In Europe, immigrants are frequently balkanized into ghettos. While early on in the 1960s-1980s they were often brought into Europe as laborers, those labor jobs have mostly disappeared today. These immigrants, many now 2nd and 3rd generation natives are frequently not allowed access to work in better than labor professions.
"Assimilation, for a Belgian with non-European roots, is a near-impossible task. For a nation that runs on compromise — where government is formed by complicated alliances of north and south, where complex issues are resolved by conceding something to every political party, where the largest party in Flanders favors secession — this is not only ironic but tragic.
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In 1964, Belgium made agreements with Morocco and Turkey to attract migrant workers to the coal mines of Wallonia; Turkish and Moroccan immigrants began to populate Brussels. Soon after these conventions were signed, though, the demand for mine workers fell. The economy deteriorated, mines shut, unemployment rose and very little was done to help the new arrivals assimilate."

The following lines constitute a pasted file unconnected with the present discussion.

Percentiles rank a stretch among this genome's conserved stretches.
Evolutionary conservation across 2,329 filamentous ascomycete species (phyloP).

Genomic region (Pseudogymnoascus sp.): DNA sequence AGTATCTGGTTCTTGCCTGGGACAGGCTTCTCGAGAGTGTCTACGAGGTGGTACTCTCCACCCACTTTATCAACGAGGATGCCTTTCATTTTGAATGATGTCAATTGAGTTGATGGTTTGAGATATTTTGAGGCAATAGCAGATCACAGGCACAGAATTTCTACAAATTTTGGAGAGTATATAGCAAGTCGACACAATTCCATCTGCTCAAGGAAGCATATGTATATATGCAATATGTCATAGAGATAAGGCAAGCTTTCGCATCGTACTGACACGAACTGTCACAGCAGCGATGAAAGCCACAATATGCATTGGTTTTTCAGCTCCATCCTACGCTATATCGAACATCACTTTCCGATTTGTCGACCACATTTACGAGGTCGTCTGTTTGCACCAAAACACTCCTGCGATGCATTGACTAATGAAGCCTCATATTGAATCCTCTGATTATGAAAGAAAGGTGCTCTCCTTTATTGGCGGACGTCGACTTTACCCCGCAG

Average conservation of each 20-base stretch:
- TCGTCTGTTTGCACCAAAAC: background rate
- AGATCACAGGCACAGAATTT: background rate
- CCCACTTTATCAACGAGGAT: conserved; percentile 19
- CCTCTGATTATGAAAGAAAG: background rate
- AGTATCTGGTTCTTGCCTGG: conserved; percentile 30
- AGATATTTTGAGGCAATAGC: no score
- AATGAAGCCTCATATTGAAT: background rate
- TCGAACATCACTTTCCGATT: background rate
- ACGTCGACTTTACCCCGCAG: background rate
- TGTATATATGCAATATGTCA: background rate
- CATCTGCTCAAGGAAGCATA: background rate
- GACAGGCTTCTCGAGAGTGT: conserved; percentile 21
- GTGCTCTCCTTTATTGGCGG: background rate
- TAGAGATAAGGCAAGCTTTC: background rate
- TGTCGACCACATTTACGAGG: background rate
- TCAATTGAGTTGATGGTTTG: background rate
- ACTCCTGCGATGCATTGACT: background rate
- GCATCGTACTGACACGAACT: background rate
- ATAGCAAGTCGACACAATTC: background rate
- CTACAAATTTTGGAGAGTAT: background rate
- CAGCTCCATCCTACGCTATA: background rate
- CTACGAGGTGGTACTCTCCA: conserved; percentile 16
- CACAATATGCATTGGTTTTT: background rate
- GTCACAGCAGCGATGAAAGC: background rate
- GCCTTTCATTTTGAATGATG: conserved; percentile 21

The Near-Impossibility of Assimilation in Belgium
"The North Africans, many of whom lacked formal education, found the process of assimilation to be very difficult, if not impossible. For the most part, they lived in the suburbs of France’s big cities (Paris, Lyon, Marseille, for example) in developments called “les HLMs” (habitation à loyer modéré) or low-income housing. As Jean-Benoît Nadeau and Julie Barlow, two Canadians journalist who spent two years in France researching their book on contemporary culture, explain in their chapter on France’s immigration problem, “Cités stated out as giant housing projects built throughout suburban France to answer urgent housing needs in the post-war period. The government meant well, but many of the projects quickly fell into decay thanks to poor design, poor building standards, and poor management.”4 Today, the cités, like La Courneuve in Paris, or La Bricarde in Marseille, have become completely lawless areas (zones de non droit) full of crime and violence.5 French authorities often renounce their responsibility for this problem and defend their apathy by saying that enforcing the law in these neighborhoods is too dangerous. In this way, the cites have become a constant and vivid reminder of the problem of immigrants in France and “have made a lost generation out of children of France’s first wave of Muslim immigration.”6"